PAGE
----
The dust has settled on the Azure Resource Manager (ARM) model's integration to PowerShell, and in the latest Azure PowerShell module (version 1.0.2 - which you'll get if you install Azure SDK 2.8),
Switch-AzureMode is gone.
If you've been waiting for the dust to settle, and kept to scripting with the classic model (AKA 'Azure Service Management'), then your old scripts should all work fine and you can congratulate yourself on being cautious.
But if you pick up a script which was written for ARM using the previous modules, it isn't going to work. The cmdlet
Switch-AzureMode will be in those scripts, and when you run it under the new SDK you'll get an error:
The term 'Switch-AzureMode' is not recognized as the name of a cmdlet, function, script file, or operable program.
Almost all the ARM (v2) cmdlets differ from their ASM (v1) counterparts, because they need to know which resource group you're using, which will be a mandatory property. But in earlier releases, the equivalent ARM and ASM cmdlets had the same names.
So you would run
New-AzureStorageAccount to create a 'classic' storage account using ASM, and use a different command also called
New-AzureStorageAccount to create a storage account within a resource group using ARM.
Which version of the command gets run depends on the run mode of the PowerShell session, and that's where
Switch-AzureMode came in:
#create a 'classic' storage account using ASM: Switch-AzureMode AzureServiceManagement New-StorageAccount -Location NorthEurope -StorageAccountName myv1storageaccount #create a v2 storage account using ARM - #note we have more mandatory properties: Switch-AzureMode AzureResourceManager New-AzureStorageAccount -ResourceGroupName myresourcegroup -Name myv2storageaccount -Type Standard_LRS -Location NorthEurope
It was a bit of a mess, and for a time it looked like the resolution would break every existing script (see this post from Code is a highway - the original idea was to rename all the v1 ASM cmdlets).
How it works from 1.0.x
The actual approach is still a bit fiddly, but it makes more sense:
- the ASM module is still called Azure
- the old v1 cmdlets retain the original names
- the new ARM functionality is in multiple modules all prefixed AzureRM, e.g. storage is in AzureRM.Storage
- the v2 ARM cmdlets are all renamed to append 'Rm' to the 'Azure' part of the name
New-AzureStorageAccount is the original ASM cmdlet which will create a classic account;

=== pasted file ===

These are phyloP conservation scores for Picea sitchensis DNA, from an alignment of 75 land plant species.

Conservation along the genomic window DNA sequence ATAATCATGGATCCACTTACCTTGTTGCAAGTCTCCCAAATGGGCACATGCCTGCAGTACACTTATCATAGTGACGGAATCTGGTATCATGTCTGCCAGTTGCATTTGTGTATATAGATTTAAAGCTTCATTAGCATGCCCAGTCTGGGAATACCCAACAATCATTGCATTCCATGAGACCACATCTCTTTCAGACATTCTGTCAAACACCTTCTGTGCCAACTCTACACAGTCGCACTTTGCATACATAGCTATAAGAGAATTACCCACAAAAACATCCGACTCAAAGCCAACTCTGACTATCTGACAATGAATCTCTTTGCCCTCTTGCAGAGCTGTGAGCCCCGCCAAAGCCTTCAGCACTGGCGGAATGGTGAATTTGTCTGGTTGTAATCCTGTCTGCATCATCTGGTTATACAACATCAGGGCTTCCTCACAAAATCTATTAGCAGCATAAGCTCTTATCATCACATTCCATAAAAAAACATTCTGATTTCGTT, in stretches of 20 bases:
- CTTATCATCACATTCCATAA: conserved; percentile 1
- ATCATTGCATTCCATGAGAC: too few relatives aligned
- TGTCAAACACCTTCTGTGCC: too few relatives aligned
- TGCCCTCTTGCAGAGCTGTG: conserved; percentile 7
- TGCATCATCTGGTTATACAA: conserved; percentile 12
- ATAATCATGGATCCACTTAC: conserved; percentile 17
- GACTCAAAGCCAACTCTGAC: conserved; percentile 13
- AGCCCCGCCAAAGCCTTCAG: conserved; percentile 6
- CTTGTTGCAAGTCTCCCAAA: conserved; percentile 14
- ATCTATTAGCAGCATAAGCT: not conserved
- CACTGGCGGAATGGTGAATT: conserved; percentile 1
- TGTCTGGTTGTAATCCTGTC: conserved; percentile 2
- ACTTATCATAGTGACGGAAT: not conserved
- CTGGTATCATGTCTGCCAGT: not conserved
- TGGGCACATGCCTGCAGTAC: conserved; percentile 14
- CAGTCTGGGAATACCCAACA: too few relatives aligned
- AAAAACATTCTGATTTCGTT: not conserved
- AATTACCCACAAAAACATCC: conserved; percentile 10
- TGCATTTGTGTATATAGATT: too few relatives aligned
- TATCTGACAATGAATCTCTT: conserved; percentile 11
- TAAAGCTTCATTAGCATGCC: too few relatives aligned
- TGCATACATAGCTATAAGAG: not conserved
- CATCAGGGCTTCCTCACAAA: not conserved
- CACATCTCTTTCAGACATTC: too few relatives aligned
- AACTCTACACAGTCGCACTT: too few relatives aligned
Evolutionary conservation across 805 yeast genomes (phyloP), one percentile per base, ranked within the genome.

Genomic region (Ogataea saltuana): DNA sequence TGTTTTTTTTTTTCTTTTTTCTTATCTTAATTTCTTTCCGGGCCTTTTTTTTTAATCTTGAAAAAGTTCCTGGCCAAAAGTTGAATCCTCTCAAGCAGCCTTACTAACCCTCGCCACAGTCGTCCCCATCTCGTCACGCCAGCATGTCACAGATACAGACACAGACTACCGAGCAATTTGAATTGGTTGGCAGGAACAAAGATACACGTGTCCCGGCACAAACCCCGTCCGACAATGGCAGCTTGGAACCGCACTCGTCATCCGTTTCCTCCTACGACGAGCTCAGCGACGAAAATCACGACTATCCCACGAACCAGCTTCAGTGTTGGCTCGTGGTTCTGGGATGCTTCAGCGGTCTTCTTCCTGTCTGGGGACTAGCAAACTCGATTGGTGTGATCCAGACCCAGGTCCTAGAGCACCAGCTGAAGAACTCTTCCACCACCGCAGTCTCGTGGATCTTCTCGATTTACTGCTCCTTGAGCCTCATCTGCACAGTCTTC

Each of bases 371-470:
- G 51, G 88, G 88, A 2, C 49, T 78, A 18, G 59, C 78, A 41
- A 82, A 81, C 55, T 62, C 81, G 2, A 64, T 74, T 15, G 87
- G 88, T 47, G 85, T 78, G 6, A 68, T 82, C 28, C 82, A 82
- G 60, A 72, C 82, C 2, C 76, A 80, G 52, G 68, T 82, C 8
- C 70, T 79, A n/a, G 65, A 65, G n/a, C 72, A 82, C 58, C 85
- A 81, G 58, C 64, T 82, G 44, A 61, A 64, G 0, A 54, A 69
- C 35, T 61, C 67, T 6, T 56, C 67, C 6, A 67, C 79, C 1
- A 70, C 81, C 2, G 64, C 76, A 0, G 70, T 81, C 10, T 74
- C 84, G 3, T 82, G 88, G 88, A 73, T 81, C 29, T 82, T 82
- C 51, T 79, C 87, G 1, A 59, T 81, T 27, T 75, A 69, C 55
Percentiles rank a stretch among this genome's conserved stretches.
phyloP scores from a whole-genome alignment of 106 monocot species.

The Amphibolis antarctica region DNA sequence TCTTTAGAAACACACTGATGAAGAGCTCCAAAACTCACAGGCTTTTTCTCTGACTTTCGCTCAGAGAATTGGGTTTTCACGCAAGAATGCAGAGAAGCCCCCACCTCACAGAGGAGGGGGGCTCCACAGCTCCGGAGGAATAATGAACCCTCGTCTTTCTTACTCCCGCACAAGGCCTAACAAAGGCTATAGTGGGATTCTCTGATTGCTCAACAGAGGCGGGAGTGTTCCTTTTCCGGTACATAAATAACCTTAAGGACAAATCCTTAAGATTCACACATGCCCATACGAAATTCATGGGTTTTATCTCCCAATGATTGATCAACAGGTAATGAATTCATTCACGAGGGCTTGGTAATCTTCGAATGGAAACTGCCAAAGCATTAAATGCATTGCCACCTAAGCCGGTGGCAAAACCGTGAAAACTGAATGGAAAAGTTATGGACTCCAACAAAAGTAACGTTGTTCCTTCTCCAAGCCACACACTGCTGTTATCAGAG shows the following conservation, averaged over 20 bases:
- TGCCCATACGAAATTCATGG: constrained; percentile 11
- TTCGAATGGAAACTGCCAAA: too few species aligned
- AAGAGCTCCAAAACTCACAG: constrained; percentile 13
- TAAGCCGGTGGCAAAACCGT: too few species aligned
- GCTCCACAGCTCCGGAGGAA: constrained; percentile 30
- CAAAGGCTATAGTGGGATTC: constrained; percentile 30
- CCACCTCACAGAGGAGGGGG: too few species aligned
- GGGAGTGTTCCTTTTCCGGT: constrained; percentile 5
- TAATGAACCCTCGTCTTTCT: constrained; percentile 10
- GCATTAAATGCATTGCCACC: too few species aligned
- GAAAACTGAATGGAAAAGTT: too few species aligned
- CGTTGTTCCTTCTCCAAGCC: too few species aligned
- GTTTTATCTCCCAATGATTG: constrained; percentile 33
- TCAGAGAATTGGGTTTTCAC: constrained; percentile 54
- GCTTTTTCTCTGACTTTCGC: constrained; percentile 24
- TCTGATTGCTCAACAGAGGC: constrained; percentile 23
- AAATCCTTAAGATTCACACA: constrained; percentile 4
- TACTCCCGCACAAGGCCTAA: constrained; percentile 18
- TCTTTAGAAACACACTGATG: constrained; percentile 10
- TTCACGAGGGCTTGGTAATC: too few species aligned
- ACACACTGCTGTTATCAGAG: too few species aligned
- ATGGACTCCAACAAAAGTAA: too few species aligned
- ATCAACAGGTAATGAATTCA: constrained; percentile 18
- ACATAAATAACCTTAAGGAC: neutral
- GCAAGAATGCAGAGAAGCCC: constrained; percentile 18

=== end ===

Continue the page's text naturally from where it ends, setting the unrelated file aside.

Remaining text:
New-AzureRmStorageAccount will create a new account in a specified resource group:
#create a 'classic' storage account using ASM: New-StorageAccount -Location NorthEurope -StorageAccountName myv1storageaccount #create a v2 storage account using ARM: New-AzureRmStorageAccount -ResourceGroupName myresourcegroup -Name myv2storageaccount -Type Standard_LRS -Location NorthEurope
When you pick up an 1,100-line PowerShell scripts which is mixing ASM and ARM using
Switch-AzureMode, you'll need to migrate it to work with the new cmdlets.
If you need to do a lot of it, then you could script this up, but for a one-off, this is the migration approach:
- Find all the
Switch-AzureMode AzureServiceManagementstatements and comment them out; every Azure cmdlet after that statement until the next mode switch will be ASM and will work with its original name, so they can be left as they are
- Find all the
Switch-AzureMode AzureResourceManagerstatements and comment them out. Every Azure cmdlet after that statement until the next mode switch will be ARM, and will need its name changed, from x-Azure... to x-AzureRm...
- Run the script and see if it works.
Depending on the age of the script, there may be other breaking changes you'll need to hunt down
For example, to load an additional provider (in this case for Azure Stream Analytics), you may see code like this:
Switch-AzureMode AzureResourceManager Register-AzureProvider -ProviderNamespace Microsoft.StreamAnalytics
The simple steps above won't fix that, because the ARM cmdlet's name has changed beyond just adding the 'Rm', it's now
The last thing to watch out for when you're migrating scripts is to make sure you use the models consistently for each resource - if you try and run
Remove-AzureStorageAccount (ASM) on an account created with
New-AzureRmStorageAccount (ARM), it'll fail and the account will still exist.